The end of China’s one-child policy has grabbed all the headlines, but the Fifth Plenary Session of the 18th Central Committee of the Communist Party of China (to give its full designation) also outlined the direction of the world’s second largest economy over the next five years.
China’s 13th five-year plan running from 2016 – 2020 is the first one approved by Xi Jinping and was expected to focus on strengthening economic and market reforms first mooted in 2013.
Xi appointed himself head of a new “leading group on comprehensively deepening reforms” to overhaul China’s investment-led economy into one driven by services and consumption two years ago.
The communique issued yesterday provides only the basic frameworks of programs and policies with a more detailed plan only made public in March.
But already it gives some indication that Xi and company, unnerved by slowing economic growth, may be throttling some of those free-market reforms to put their money again on investment to re-energize the sagging economy.
Wording from 2013 that mentions the establishment of “a unified, open competitive and orderly market system” which would play a “decisive role in allocating resources” is gone from the latest communique.
For the next five years government plans to “encourage better allocation of resources” and the country will “prioritize quality and efficient development,” but tellingly it’s no longer (only) up to market forces to accomplish this.
Continuing to “raise consumption’s contribution to growth” is still an important plank and there is also a promise that “government will intervene less in price formation,” a clear reference to its botched stock market meddling earlier this year.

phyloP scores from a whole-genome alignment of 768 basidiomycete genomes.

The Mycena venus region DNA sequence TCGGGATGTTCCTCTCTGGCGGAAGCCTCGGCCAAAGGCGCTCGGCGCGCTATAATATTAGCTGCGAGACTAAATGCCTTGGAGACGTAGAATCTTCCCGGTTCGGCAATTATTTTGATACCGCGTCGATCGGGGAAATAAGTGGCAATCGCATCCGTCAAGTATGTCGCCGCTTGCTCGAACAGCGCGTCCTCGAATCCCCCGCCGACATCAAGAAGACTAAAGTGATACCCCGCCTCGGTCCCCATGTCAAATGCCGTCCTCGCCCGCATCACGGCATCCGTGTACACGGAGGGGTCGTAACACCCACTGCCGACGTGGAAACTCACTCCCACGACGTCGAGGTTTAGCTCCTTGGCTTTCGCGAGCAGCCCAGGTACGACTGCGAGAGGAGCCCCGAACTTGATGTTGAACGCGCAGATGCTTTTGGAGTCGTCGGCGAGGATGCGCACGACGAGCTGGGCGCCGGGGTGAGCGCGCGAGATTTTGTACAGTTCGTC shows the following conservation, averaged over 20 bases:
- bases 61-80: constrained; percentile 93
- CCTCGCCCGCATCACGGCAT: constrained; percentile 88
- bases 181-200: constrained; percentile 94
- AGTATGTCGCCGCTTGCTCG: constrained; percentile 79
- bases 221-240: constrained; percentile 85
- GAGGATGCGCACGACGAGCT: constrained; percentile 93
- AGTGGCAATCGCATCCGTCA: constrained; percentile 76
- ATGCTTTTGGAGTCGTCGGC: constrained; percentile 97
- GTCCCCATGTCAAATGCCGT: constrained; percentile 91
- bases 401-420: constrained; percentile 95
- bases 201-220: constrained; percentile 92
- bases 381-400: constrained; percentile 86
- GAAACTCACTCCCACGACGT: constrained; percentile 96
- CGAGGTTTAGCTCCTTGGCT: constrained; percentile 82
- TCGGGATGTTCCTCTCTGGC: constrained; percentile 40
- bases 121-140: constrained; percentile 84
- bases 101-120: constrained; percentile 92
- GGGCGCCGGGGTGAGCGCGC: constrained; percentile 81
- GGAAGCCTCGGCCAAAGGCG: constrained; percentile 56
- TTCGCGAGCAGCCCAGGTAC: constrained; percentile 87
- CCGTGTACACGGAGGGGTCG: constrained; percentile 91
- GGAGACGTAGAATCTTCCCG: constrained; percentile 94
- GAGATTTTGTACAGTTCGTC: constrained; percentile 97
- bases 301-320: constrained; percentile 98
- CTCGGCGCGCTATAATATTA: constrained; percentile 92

But Beijing’s decision let urbanization happen at a faster pace and to stick to its target of “medium-high economic growth“and to double-down on a long-stated commitment to “double 2010 GDP by 2020” is the real kicker.
That 2020 GDP goal would require annual growth rates of 6.5% to go from a nominal $10 trillion last year to over $12 trillion in 2020. That’s the equivalent of adding an economy the size of Switzerland’s every year.
With the changes in messaging from 2013 the party leaders seem to suggest that such a Herculean task cannot be left to the market or services or consumption.
When growth inevitably begins to flag the Chinese government would likely respond like they always do: incentivize local governments to undertake large projects, mobilize state-owned enterprises for infrastructure investment and inject cash into the economy.
From already elevated levels in 2008, China’s consumption of metals have only grown. What this chart will look like in 2020 is an open question and no-one is predicting another China-induced supercycle. But today’s doom and gloom about China’s supposed loss of appetite for commodities is certainly overblown too.